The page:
Later in life, such miscues are even more painful. When Miss Wight, a favorite teacher, is being courted by her future husband, Bridgman is certain she is the potential bride. It speaks of the prudish Victorian era and her overly protective interpreters that such mix-ups continually occur despite Laura’s intelligence. A final insult involves both sexual and financial naïveté, leaving readers to wonder whether Bridgman isn’t being exploited.
Bridgman’s naming noises are a tragic part of her repression. Longing to speak, Bridgman vocalizes a great deal, cultivating a useful repertoire of “naming noises” recognized by those close to her, but as she grows older, these noises become less charming. Howe is busy with his new wife, their many children, and demanding political causes. Taking on the laborious task of teaching a deaf-blind adolescent to speak is not appealing.
Laura’s teachers ask her to be quiet. Enraged, she refuses, famously responding: “God gave me much voice!”
Like many other young women, Bridgman fusses over her appearance. She loves pretty dresses, running her hands approvingly over fine lace and hungrily inquiring about colors. An adept seamstress, she earns money selling her needlework.
She is acutely aware of her damaged eyes, always hidden behind ribbons or tinted glasses, so unpleasant to behold that she hides them even from her teachers. Bridgman desperately wishes for pretty blue glass eyes, but in a crushing scene, Howe verbally demolishes her, his wife, and Sarah Wight for even considering such a vanity.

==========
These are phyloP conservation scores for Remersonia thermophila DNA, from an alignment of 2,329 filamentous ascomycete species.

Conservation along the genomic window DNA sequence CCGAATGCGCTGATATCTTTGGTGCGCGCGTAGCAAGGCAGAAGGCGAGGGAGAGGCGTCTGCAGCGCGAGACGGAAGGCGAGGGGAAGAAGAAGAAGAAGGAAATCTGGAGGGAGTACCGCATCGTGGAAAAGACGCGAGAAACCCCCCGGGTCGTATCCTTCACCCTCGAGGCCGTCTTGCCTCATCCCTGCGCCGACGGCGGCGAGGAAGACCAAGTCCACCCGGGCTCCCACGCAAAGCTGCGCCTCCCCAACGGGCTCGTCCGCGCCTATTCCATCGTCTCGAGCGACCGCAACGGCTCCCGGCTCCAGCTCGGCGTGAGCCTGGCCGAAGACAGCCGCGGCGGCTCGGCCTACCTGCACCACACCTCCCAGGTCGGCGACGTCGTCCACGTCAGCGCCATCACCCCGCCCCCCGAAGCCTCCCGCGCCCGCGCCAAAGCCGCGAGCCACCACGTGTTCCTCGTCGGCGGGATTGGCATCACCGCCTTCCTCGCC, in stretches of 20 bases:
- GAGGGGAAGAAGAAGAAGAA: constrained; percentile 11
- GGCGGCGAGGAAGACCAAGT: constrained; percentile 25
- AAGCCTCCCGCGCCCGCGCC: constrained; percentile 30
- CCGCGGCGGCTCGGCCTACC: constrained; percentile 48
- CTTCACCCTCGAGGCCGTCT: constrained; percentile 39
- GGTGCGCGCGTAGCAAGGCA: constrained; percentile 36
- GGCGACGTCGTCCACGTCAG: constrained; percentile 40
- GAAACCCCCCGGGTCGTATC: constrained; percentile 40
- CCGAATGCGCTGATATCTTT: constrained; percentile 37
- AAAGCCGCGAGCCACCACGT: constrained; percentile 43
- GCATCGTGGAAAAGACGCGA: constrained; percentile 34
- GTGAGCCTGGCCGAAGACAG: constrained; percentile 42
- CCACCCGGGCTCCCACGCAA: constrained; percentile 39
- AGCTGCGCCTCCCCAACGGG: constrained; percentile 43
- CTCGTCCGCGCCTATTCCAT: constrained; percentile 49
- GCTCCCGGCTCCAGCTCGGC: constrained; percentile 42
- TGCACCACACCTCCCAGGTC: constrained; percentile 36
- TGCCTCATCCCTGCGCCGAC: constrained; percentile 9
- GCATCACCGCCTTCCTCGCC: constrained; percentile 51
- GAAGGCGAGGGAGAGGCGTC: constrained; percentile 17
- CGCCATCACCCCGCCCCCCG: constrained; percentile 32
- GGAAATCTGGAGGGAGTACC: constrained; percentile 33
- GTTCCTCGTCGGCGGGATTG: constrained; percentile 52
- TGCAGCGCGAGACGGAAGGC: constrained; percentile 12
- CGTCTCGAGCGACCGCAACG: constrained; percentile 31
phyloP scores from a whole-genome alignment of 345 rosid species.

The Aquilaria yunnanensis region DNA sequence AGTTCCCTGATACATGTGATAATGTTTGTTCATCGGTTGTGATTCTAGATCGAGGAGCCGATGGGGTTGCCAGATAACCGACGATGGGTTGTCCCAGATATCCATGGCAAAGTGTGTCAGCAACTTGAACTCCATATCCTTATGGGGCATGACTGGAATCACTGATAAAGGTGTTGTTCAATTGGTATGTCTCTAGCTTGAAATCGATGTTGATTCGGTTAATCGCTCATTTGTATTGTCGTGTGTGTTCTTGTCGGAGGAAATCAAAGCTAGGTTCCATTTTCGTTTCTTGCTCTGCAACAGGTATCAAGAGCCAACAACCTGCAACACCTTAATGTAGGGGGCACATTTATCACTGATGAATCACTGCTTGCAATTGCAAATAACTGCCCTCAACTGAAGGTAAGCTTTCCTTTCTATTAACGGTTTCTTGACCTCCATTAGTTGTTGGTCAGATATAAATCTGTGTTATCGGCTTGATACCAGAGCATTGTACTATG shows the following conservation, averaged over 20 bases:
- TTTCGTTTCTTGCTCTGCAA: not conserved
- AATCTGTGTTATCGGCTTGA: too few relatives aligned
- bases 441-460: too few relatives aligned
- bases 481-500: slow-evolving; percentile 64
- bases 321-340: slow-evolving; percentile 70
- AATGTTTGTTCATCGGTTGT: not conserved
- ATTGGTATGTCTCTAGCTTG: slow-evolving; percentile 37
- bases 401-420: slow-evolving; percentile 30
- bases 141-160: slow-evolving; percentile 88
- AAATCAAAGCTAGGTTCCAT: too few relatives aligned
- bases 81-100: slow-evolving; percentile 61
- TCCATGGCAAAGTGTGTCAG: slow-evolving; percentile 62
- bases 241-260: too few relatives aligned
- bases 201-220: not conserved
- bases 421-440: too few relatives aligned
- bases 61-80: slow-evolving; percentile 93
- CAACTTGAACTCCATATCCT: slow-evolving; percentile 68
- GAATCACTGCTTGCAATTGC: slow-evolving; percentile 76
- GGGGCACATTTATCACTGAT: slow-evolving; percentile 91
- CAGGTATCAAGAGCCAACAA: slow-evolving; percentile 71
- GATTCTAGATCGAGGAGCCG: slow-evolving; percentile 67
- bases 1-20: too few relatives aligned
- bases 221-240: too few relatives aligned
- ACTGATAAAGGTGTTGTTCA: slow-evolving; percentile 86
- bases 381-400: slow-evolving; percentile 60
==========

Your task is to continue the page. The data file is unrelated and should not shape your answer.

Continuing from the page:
If Laura Bridgman is portrayed as needy and, in today’s psychological parlance, lacking boundaries, then Samuel Howe is nothing short of monstrous. The inner weakness and egotism fueling his male chauvinism make him a revolting individual. His marriage to Julia Ward, poet and author of “Battle Hymn of the Republic” is little more than a sham: he is by turn abusive and condescending. Julia’s continued desire for his company in bed is especially puzzling; in the modern era somebody would gift her with Women Who Love Too Much.
There are times when Elkins takes the narrative possibly too far, defending her choices in the epilogue. Would Laura, so closely monitored, been able to have a lover regularly visiting her room? The improbable affair is a brief and passionate storm, blowing over quickly, leaving the reader wondering, again, about Bridgman’s naïveté and the limits of biographical fiction.
Yet it must be recalled that Elkins is working with a character for whom all is internal; even the most banal remarks about weather are impossible, as are more important markers like facial expression, vocal cues, or body language. Bridgman had so very little in life. She was dependent on others for a great deal, and her caregivers had difficulty seeing her as an adult woman.
In too many ways she was kept in a childlike existence, never permitted her adult desires, literally silenced. In reanimating an idea of her, Elkins hopefully enlightens readers about a singular individual who lived in a singular and lonely way.
Note: In writing this review, I consulted Dorothy Hermann’s excellent Helen Keller: A Life for biographical information about Laura Bridgman. I also drew on personal experience working with deaf/blind individuals as an interpreter.